Lee, an épée fencer from Tacoma, Washington, tried out for Harvard fencing his freshman year, but didn’t make the team. A soft-spoken computer-science concentrator with a secondary in East Asian studies, he spent the year focusing instead on schoolwork,  and spent time training at a local club, working on his explosiveness, footwork, and attacks. He placed well enough in national competitions to earn the attention of former coach Peter Brand, who added him to the roster heading into Lee’s second year. Sophomore walk-ons are rare, especially in one of the country’s elite programs. 

Lee quickly earned a reputation as one of the hardest workers on the team, known for being the first to finish sprints, and the last to complain. “He’s always the sweatiest at the end of the day,” Cai says. “It’s the kind of thing that can be taken for granted.” “He’s kind of a sleeper,” Schneider says. “He’s very unassuming, very steady, and he’s extremely athletic—very talented. He can surprise you and do these things that are kind of unexpected.”

Leading up to the tournament, Lee did nothing out of the ordinary. “Just the small stuff,” he said. “Like eating well, sleeping well, just making sure I was in the best shape to perform.” Rather than focusing on what his opponents were doing, he wanted to limit his own mistakes. 

As the team gathered around the end of the strip, hoping for a clinching win, Lee prepared to face off against a fencer from Penn to whom he’d lost before. Though aware of the stakes, he recalls, he tried to approach the bout like any other, calming himself and focusing on what he wanted to do: not getting too close to his opponent, keeping an active hand, trying to disrupt his competitor’s blade work. He’d discussed strategy with assistant coach Adam Maczik before; remaining in control would be crucial. “I think our team meetings in January definitely helped,” he says. “At least in my staying focused mentally.”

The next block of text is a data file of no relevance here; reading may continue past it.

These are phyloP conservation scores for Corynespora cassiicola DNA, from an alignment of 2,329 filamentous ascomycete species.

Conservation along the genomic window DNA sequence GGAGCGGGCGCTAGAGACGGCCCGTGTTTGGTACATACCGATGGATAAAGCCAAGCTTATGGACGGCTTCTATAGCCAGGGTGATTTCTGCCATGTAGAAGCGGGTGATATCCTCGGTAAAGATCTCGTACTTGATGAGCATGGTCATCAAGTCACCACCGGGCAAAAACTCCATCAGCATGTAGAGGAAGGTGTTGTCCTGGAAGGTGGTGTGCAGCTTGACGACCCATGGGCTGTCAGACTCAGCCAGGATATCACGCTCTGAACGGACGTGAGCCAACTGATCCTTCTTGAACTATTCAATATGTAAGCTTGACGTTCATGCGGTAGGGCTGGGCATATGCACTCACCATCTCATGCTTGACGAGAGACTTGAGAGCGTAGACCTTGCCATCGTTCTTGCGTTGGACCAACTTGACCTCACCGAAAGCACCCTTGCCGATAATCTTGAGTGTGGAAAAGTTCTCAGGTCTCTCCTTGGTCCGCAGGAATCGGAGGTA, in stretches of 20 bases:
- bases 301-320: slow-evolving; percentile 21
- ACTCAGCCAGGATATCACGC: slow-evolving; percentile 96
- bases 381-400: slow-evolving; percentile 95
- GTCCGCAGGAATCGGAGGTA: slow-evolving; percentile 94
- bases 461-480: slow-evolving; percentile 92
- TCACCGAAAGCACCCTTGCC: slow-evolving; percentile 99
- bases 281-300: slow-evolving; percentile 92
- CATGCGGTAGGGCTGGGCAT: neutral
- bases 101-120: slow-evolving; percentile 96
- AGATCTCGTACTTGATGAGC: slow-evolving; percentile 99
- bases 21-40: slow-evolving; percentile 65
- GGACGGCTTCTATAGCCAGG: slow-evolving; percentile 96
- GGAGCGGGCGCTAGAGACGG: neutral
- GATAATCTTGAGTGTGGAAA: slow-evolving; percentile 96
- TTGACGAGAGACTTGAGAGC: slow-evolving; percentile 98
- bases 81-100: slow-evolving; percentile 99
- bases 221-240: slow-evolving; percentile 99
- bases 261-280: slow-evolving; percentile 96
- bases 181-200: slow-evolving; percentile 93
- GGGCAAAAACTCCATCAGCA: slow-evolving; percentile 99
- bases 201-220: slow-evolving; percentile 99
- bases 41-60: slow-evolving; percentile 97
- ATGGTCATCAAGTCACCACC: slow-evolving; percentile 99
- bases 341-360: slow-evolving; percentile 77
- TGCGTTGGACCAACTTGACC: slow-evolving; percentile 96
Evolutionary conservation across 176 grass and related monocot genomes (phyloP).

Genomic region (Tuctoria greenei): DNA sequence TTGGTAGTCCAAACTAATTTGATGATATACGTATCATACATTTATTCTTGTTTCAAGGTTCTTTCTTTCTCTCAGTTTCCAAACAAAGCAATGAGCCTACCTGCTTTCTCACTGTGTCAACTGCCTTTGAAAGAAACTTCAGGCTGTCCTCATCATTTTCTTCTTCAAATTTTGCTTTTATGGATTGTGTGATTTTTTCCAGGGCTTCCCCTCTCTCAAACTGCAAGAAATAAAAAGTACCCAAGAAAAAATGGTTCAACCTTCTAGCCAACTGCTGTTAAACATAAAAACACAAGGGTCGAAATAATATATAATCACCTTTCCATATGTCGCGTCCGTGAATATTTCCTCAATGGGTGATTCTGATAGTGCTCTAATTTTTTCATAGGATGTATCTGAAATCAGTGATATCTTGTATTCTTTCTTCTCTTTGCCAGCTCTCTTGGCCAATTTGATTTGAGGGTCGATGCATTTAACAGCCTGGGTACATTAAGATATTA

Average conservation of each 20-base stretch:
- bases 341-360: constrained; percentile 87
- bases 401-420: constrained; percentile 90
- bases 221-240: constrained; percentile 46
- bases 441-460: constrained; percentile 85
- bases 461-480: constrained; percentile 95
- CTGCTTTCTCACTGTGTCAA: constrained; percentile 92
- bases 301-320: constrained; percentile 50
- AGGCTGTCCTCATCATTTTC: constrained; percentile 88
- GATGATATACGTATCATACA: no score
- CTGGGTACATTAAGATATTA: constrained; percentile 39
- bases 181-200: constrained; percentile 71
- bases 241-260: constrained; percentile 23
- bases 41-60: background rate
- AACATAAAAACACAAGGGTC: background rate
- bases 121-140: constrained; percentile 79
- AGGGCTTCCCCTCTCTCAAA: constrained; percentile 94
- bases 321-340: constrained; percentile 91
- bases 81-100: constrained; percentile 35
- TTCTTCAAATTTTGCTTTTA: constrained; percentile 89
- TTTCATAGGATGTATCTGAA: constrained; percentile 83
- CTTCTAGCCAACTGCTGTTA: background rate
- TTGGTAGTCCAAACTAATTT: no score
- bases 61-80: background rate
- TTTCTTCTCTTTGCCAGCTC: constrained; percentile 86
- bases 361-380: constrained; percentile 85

Lee remembers the bout in bits and pieces—a common phenomenon for high-stakes fencing. A defensive-minded athlete, he tried to interrupt his opponent’s attacks early, catching him off guard and luringhim into ill-advised attacks that Lee could take advantage of. With time running out and Lee down 2–3, he scored a crucial point on his opponent. With three minutes of clock expired, the match would go into sudden death: the next point would win.

“Everyone’s going crazy cheering for him,” Tourette says, “and I could see through his mask that he had the biggest smile on his face—all of his teeth showing and everything….He knew he was going to win after he scored that third touch. He probably won’t tell you that, but I know he knew.”

Lee did win, seizing a brief opening and tagging his opponent on his hand. Some fencers yell and toss off their masks after a winning point, but that’s not Lee’s style.  “I tend to be pretty calm,” he says. As a mob of teammates rushed toward him and picked him up, his mask stayed on. He offered a small, barely perceptible, fist bump. 

Schneider had time to cheer, but barely. The women were in their own battle against Penn on the other side of the gym, still with a chance at a share of the Ivy title. They would fall narrowly, 15 bouts to 12—a hard-nosed effort from a small roster that had fought the entire season without substitutes.  

With first-year Filip Dolegiewicz’s clinching win versus Princeton, Harvard secured sole possession of the Ivy title for the first time since 2013. In foil and sabre, every first-team All-Ivy athlete was a Harvard fencer. “I’ve never seen that before,” Schneider remarks. “Maybe it has happened, but I haven’t seen it.” Mitchell Saron ’23, competing in his first collegiate competition, was the individual sabre champion. Tourette, the foil champion, finished the tournament at a perfect 14–0, the only All-Ivy recipient in either gender to go undefeated.

The women’s team—gutting out the tournament with no room for error—finished with a record of 3–3, falling to three teams who ended the season in the nation’s top seven. The Crimson women themselves ended the season ranked number nine in the NCAA, with three athletes—Karina Wang ’23, Saanchi Kukadia ’21, and Veronica Czyzewski ‘22—earning first-team All-Ivy honors . 

 

Erwin Cai, says the fencing team’s past performances speak for themselves: a combined 14 Ivy League titles for men and women, the 2006 NCAA championship, a perennial top-10 program in the country. Now, he adds, “It’s more about how do we change from, ‘We’re a serious competitor,” to ‘We’re dominant’? How do we reach that level where teams show up, and they’ve already lost?” 

He might already know the answer: drip, drip, drip.